People’s Daily & XinHua: Required Reading for International Business

China Negotiation Pro Tip: Start Reading the Chinese People’s Daily. The news is fake, but the sentiment is real.

Takeaway: The People’s Daily and other Xinhua-driven official news outlets offer Western decision-makers valuable insights into 1) CCP official policy and 2) Street level sentiment of Chinese public.

As we enter a new period of increasing tension and trade barriers, individual decision-makers

China negotiators should read people's daily and xinhua
The news is fake, but the sentiments are real.

will once again have to scramble for real, actionable news about China. I want to point you in an unexpected direction: the Xinhua News Agency / People’s Daily. By now we have all learned about the dangers of filter bubbles and echo chambers (at least that’s what my Facebook feed tells me), so I’m offering up a cheap & easy means of getting direct access to genuine CCP official views.  Here are the links:

Why read ChiCom propaganda?

Because it is great starting point for monitoring the Chinese half of US-China relations – and pengyou, we’ve got some monitoring to do. Even if the Trump administration doesn’t completely blow up the US-China trade relationship on purpose, they’re almost certainly gonna dent it a few times by accident. And while the NY Times has done great investigative work, the international business press is notoriously off base when it comes to gauging Chinese man-on-the-street sentiment.  Since Xinhua is one of the main architects of that  sentiment, it’s worth a weekly scan.

Slick – but Bizarro

If you haven’t looked at in for a while, be prepared. The People’s Daily has become quite slick and modern with great production values. Beyond the familiar layout, however, you’ll see signs that the multiverse is a real thing. Headlines touting Alibaba as a crusading champion against fake brands sit comfortably next to “New Religious Regulations to Safeguard Society: expert” and “Top 20 Hottest Women in the World in 2014″ (???).   And of course, there are the opinion pieces – which are much more professional than they used to be. Take a look at last week’s op-ed:” To be a strong advisor to Trump, Flynn will need to stand on the shoulders of giants” .

The value of Xinhua and People’s Daily is twofold:

1. These are the official Chinese Party views that it wants disseminated to the public.
2. It’s a reflection of mainstream Chinese popular sentiment towards the rest of the world (if this isn’t the way they feel now, it will be in 6 months)

The International Filter-Bubble

The Chinese people you know aren’t exactly playing you, but they are packaging (and editing) their message for you.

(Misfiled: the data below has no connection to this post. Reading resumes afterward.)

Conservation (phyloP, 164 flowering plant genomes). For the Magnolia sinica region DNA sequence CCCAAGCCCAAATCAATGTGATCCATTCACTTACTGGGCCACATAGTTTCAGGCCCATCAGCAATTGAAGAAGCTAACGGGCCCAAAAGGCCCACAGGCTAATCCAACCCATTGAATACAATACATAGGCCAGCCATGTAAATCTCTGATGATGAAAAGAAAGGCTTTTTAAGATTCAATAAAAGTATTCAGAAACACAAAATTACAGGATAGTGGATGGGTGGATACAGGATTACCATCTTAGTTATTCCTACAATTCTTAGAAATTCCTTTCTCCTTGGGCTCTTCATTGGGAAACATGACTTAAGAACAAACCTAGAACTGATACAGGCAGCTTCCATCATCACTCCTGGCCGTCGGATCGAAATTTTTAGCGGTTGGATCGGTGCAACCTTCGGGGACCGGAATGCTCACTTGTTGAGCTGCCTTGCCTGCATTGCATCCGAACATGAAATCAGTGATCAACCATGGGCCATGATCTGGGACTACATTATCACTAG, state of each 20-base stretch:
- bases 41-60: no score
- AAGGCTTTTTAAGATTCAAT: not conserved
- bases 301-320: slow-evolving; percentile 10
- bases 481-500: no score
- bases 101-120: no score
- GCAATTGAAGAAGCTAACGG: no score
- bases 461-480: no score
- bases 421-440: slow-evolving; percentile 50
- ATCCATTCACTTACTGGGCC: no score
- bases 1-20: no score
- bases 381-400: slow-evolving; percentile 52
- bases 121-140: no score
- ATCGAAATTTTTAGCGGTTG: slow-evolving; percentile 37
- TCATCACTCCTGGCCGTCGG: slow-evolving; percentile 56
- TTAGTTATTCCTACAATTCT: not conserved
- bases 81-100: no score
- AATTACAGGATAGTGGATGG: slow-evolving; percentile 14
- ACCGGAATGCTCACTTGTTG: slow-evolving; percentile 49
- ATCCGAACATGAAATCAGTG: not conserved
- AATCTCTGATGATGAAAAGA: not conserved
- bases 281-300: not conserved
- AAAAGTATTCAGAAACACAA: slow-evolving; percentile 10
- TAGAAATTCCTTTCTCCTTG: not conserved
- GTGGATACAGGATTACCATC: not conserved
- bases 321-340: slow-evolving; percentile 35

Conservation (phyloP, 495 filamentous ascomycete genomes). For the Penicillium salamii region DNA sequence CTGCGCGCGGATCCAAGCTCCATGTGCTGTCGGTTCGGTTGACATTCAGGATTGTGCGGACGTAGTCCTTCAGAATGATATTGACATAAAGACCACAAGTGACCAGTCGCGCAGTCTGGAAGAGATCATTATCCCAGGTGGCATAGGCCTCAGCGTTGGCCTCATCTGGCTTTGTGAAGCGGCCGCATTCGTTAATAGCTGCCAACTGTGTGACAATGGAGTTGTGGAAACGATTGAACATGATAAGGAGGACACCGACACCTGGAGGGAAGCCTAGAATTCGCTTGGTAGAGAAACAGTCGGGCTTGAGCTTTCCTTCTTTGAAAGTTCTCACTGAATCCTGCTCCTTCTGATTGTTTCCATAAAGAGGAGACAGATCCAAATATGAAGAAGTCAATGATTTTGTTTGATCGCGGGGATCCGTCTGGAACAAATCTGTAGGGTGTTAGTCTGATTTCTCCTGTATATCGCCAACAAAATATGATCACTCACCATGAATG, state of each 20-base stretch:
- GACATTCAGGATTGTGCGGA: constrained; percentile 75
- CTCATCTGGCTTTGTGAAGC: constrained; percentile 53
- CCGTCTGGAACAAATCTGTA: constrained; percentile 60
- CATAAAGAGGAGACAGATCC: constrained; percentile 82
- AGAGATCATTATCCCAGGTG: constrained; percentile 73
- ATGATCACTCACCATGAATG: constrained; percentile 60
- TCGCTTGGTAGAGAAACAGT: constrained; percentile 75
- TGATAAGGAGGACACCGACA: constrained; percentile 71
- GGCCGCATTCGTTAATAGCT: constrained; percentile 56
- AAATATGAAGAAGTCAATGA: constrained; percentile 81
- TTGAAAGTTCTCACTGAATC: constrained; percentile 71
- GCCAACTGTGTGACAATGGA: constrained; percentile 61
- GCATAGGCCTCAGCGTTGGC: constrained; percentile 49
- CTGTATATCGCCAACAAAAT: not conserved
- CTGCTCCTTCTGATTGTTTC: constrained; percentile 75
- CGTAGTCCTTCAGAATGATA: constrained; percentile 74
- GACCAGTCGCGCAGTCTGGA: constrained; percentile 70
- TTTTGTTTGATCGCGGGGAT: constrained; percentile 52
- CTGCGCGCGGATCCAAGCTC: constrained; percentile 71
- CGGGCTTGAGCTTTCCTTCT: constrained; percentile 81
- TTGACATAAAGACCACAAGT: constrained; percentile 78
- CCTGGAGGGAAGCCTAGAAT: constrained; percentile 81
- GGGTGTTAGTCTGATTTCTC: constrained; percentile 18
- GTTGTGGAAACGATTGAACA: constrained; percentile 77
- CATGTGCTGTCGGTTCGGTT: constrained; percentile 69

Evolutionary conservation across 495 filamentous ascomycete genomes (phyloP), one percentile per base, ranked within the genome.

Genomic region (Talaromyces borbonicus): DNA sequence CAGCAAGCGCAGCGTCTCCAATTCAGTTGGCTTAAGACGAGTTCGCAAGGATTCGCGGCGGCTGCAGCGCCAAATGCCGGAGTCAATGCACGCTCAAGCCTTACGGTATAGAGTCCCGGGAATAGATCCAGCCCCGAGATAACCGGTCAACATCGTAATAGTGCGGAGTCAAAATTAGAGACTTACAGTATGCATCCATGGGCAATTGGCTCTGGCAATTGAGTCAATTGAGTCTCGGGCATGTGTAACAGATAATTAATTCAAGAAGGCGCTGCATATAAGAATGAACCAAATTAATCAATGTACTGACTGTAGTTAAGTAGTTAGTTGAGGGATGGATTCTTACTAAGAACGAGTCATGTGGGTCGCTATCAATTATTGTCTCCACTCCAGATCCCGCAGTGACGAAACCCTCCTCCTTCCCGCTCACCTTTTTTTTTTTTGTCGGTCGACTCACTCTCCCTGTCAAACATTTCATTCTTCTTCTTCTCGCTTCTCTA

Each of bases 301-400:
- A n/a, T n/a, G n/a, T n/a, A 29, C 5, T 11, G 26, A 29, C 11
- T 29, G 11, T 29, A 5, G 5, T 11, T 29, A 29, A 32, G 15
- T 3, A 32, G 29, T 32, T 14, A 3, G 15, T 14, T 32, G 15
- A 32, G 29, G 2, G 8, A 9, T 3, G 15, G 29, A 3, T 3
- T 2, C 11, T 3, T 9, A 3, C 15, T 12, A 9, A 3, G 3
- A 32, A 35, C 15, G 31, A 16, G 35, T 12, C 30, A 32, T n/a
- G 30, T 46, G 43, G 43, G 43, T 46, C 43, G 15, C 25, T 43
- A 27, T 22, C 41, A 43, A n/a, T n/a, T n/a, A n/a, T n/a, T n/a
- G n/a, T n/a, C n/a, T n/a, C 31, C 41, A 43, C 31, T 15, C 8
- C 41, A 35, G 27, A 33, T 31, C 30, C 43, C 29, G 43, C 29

Imagine that tomorrow a Chinese businessman or investor travels to NYC and San Francisco. He’ll meet with 20 counter-parties that are part of his extended network – who will all seem knowledgeable and familiar with Chinese business, culture, and economics. After a week, he’ll return to Shanghai with the impression that America is a pretty OK place to do business. Is he correct? Sure, about those people in those places. But if that’s the extent of his research, he’s going to get blindsided by larger trends.

That’s you in China. If you spend all of your time in Shanghai or Shenzhen – or speak exclusively with people from those regions – then you have a perspective that is probably 90% accurate for 0.1% of China.

There was a time when that didn’t matter much, but now is not that time.

Old Hands used to talk about “counting coal cars”.  In the pre-Deng Xiaoping days, analysts had no trustworthy data about Chinese economic activity, so they had to resort to counting the number of coal cars rolling into Beijing as a proxy for economic activity. Now we have the opposite problem. There is so much data coming out of China – much of it tailored for a specific viewpoint – that we walk away with bad conclusions.  Break out of the bubble and scan the official sources.  Fake news, but real sentiment.


The Fragile Bridge - Conflict Management in Chinese Business
The Fragile Bridge: Conflict Management in Chinese Business

The Fragile Bridge: Conflict Management in Chinese Business

Written by an American for Westerners negotiating in China, “The Fragile Bridge” dispenses with politically correct euphemisms and ivory tower pseudo-psychology.  Knowing which 1,500 year-old philosopher uttered what esoteric phrase won’t help you safeguard your assets or keep your JV operating, but learning from the lessons of dozens of successful Westerners who have survived the China challenge just might.

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